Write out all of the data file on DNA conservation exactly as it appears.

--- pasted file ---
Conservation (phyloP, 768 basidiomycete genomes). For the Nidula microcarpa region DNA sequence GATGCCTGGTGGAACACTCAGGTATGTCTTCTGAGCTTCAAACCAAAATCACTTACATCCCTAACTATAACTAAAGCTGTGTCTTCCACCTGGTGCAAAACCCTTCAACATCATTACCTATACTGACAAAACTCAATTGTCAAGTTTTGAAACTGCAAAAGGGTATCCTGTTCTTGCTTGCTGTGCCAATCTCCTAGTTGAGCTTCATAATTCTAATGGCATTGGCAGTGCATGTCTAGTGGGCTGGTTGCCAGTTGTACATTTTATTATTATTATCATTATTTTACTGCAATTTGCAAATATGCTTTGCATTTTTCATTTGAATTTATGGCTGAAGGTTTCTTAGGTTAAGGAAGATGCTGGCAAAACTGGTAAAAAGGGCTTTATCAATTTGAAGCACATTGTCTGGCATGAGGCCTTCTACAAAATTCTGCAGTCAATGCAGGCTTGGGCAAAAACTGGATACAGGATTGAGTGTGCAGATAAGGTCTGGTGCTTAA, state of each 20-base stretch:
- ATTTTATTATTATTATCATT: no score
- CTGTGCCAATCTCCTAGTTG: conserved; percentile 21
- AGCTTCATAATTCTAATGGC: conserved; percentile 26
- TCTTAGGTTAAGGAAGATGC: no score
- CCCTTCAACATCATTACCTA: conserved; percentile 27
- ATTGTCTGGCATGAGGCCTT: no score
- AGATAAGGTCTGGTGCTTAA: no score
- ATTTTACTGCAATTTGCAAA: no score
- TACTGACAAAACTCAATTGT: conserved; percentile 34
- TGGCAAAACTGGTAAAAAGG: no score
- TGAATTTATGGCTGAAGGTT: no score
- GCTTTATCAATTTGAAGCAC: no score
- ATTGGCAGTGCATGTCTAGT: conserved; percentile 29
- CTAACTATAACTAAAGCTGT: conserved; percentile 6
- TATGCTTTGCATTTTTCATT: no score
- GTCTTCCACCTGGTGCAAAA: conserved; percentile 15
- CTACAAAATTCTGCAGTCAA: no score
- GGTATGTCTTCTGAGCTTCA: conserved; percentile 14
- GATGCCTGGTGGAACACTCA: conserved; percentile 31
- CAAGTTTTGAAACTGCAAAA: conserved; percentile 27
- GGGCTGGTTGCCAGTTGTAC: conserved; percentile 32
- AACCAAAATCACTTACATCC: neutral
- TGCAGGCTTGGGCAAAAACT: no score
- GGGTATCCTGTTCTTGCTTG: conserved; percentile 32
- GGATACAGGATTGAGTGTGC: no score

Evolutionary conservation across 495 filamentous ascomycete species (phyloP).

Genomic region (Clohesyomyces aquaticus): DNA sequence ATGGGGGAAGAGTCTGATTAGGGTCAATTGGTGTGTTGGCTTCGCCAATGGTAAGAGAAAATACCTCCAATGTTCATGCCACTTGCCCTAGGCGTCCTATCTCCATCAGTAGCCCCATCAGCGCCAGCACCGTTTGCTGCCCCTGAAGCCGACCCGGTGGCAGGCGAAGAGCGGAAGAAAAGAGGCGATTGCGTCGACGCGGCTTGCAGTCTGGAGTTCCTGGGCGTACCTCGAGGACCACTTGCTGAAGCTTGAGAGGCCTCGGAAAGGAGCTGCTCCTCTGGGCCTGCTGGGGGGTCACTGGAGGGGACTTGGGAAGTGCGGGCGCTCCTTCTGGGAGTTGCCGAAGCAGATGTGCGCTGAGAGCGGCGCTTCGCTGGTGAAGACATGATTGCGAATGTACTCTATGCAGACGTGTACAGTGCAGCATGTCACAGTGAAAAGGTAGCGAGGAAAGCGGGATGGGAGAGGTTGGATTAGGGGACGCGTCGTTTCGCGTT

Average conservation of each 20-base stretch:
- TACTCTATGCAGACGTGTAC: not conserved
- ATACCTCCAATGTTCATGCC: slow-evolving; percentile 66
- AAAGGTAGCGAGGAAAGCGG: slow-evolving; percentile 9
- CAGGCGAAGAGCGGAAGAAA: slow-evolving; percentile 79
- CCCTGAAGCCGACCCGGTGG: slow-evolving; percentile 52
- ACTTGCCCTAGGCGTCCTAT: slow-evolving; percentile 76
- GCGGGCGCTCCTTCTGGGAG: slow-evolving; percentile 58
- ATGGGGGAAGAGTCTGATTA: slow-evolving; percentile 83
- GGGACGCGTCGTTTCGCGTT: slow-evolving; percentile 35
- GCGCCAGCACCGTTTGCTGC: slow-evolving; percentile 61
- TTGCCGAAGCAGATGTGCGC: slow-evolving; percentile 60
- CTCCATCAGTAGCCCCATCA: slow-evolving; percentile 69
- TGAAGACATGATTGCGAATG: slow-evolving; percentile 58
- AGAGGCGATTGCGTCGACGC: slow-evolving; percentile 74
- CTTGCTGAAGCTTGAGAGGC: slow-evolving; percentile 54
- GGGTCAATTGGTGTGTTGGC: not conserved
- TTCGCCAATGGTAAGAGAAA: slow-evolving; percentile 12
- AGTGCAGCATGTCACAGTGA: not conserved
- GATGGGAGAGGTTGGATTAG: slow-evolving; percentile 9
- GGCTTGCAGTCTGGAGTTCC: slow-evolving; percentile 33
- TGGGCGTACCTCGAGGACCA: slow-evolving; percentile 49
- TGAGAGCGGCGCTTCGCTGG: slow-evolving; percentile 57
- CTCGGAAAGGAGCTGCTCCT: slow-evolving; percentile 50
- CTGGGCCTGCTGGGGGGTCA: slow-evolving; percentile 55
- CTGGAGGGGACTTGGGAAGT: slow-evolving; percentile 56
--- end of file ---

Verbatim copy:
Conservation (phyloP, 768 basidiomycete genomes). For the Nidula microcarpa region DNA sequence GATGCCTGGTGGAACACTCAGGTATGTCTTCTGAGCTTCAAACCAAAATCACTTACATCCCTAACTATAACTAAAGCTGTGTCTTCCACCTGGTGCAAAACCCTTCAACATCATTACCTATACTGACAAAACTCAATTGTCAAGTTTTGAAACTGCAAAAGGGTATCCTGTTCTTGCTTGCTGTGCCAATCTCCTAGTTGAGCTTCATAATTCTAATGGCATTGGCAGTGCATGTCTAGTGGGCTGGTTGCCAGTTGTACATTTTATTATTATTATCATTATTTTACTGCAATTTGCAAATATGCTTTGCATTTTTCATTTGAATTTATGGCTGAAGGTTTCTTAGGTTAAGGAAGATGCTGGCAAAACTGGTAAAAAGGGCTTTATCAATTTGAAGCACATTGTCTGGCATGAGGCCTTCTACAAAATTCTGCAGTCAATGCAGGCTTGGGCAAAAACTGGATACAGGATTGAGTGTGCAGATAAGGTCTGGTGCTTAA, state of each 20-base stretch:
- ATTTTATTATTATTATCATT: no score
- CTGTGCCAATCTCCTAGTTG: conserved; percentile 21
- AGCTTCATAATTCTAATGGC: conserved; percentile 26
- TCTTAGGTTAAGGAAGATGC: no score
- CCCTTCAACATCATTACCTA: conserved; percentile 27
- ATTGTCTGGCATGAGGCCTT: no score
- AGATAAGGTCTGGTGCTTAA: no score
- ATTTTACTGCAATTTGCAAA: no score
- TACTGACAAAACTCAATTGT: conserved; percentile 34
- TGGCAAAACTGGTAAAAAGG: no score
- TGAATTTATGGCTGAAGGTT: no score
- GCTTTATCAATTTGAAGCAC: no score
- ATTGGCAGTGCATGTCTAGT: conserved; percentile 29
- CTAACTATAACTAAAGCTGT: conserved; percentile 6
- TATGCTTTGCATTTTTCATT: no score
- GTCTTCCACCTGGTGCAAAA: conserved; percentile 15
- CTACAAAATTCTGCAGTCAA: no score
- GGTATGTCTTCTGAGCTTCA: conserved; percentile 14
- GATGCCTGGTGGAACACTCA: conserved; percentile 31
- CAAGTTTTGAAACTGCAAAA: conserved; percentile 27
- GGGCTGGTTGCCAGTTGTAC: conserved; percentile 32
- AACCAAAATCACTTACATCC: neutral
- TGCAGGCTTGGGCAAAAACT: no score
- GGGTATCCTGTTCTTGCTTG: conserved; percentile 32
- GGATACAGGATTGAGTGTGC: no score

Evolutionary conservation across 495 filamentous ascomycete species (phyloP).

Genomic region (Clohesyomyces aquaticus): DNA sequence ATGGGGGAAGAGTCTGATTAGGGTCAATTGGTGTGTTGGCTTCGCCAATGGTAAGAGAAAATACCTCCAATGTTCATGCCACTTGCCCTAGGCGTCCTATCTCCATCAGTAGCCCCATCAGCGCCAGCACCGTTTGCTGCCCCTGAAGCCGACCCGGTGGCAGGCGAAGAGCGGAAGAAAAGAGGCGATTGCGTCGACGCGGCTTGCAGTCTGGAGTTCCTGGGCGTACCTCGAGGACCACTTGCTGAAGCTTGAGAGGCCTCGGAAAGGAGCTGCTCCTCTGGGCCTGCTGGGGGGTCACTGGAGGGGACTTGGGAAGTGCGGGCGCTCCTTCTGGGAGTTGCCGAAGCAGATGTGCGCTGAGAGCGGCGCTTCGCTGGTGAAGACATGATTGCGAATGTACTCTATGCAGACGTGTACAGTGCAGCATGTCACAGTGAAAAGGTAGCGAGGAAAGCGGGATGGGAGAGGTTGGATTAGGGGACGCGTCGTTTCGCGTT

Average conservation of each 20-base stretch:
- TACTCTATGCAGACGTGTAC: not conserved
- ATACCTCCAATGTTCATGCC: slow-evolving; percentile 66
- AAAGGTAGCGAGGAAAGCGG: slow-evolving; percentile 9
- CAGGCGAAGAGCGGAAGAAA: slow-evolving; percentile 79
- CCCTGAAGCCGACCCGGTGG: slow-evolving; percentile 52
- ACTTGCCCTAGGCGTCCTAT: slow-evolving; percentile 76
- GCGGGCGCTCCTTCTGGGAG: slow-evolving; percentile 58
- ATGGGGGAAGAGTCTGATTA: slow-evolving; percentile 83
- GGGACGCGTCGTTTCGCGTT: slow-evolving; percentile 35
- GCGCCAGCACCGTTTGCTGC: slow-evolving; percentile 61
- TTGCCGAAGCAGATGTGCGC: slow-evolving; percentile 60
- CTCCATCAGTAGCCCCATCA: slow-evolving; percentile 69
- TGAAGACATGATTGCGAATG: slow-evolving; percentile 58
- AGAGGCGATTGCGTCGACGC: slow-evolving; percentile 74
- CTTGCTGAAGCTTGAGAGGC: slow-evolving; percentile 54
- GGGTCAATTGGTGTGTTGGC: not conserved
- TTCGCCAATGGTAAGAGAAA: slow-evolving; percentile 12
- AGTGCAGCATGTCACAGTGA: not conserved
- GATGGGAGAGGTTGGATTAG: slow-evolving; percentile 9
- GGCTTGCAGTCTGGAGTTCC: slow-evolving; percentile 33
- TGGGCGTACCTCGAGGACCA: slow-evolving; percentile 49
- TGAGAGCGGCGCTTCGCTGG: slow-evolving; percentile 57
- CTCGGAAAGGAGCTGCTCCT: slow-evolving; percentile 50
- CTGGGCCTGCTGGGGGGTCA: slow-evolving; percentile 55
- CTGGAGGGGACTTGGGAAGT: slow-evolving; percentile 56